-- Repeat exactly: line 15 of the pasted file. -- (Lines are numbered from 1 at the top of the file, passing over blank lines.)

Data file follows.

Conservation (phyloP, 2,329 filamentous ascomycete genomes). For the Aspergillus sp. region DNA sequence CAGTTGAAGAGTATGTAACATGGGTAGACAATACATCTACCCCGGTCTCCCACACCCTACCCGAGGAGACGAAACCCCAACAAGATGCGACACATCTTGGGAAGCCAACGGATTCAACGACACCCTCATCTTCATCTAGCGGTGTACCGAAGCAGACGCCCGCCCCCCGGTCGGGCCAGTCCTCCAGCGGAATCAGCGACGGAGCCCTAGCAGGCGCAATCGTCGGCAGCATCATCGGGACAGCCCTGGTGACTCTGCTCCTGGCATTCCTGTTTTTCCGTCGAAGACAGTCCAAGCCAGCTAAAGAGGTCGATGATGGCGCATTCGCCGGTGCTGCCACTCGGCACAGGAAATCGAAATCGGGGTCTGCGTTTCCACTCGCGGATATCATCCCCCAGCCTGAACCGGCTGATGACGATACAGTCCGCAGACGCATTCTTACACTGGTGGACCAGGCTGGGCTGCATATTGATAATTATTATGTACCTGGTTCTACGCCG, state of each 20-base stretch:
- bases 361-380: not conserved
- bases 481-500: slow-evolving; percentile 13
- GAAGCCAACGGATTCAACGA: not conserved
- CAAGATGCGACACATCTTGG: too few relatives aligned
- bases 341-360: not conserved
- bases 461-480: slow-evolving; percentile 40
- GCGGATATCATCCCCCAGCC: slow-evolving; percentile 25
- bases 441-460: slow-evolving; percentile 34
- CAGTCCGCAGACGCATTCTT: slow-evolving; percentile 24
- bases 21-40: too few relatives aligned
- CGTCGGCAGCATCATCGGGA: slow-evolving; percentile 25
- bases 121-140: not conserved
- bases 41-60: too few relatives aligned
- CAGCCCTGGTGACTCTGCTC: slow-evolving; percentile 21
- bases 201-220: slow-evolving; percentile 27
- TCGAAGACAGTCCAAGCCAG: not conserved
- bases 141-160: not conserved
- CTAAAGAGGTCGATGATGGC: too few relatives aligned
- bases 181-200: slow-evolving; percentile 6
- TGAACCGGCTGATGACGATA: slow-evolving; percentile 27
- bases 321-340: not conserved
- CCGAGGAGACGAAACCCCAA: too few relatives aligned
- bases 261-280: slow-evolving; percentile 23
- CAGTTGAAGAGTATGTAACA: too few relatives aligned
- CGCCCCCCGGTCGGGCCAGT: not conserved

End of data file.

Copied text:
- CAGCCCTGGTGACTCTGCTC: slow-evolving; percentile 21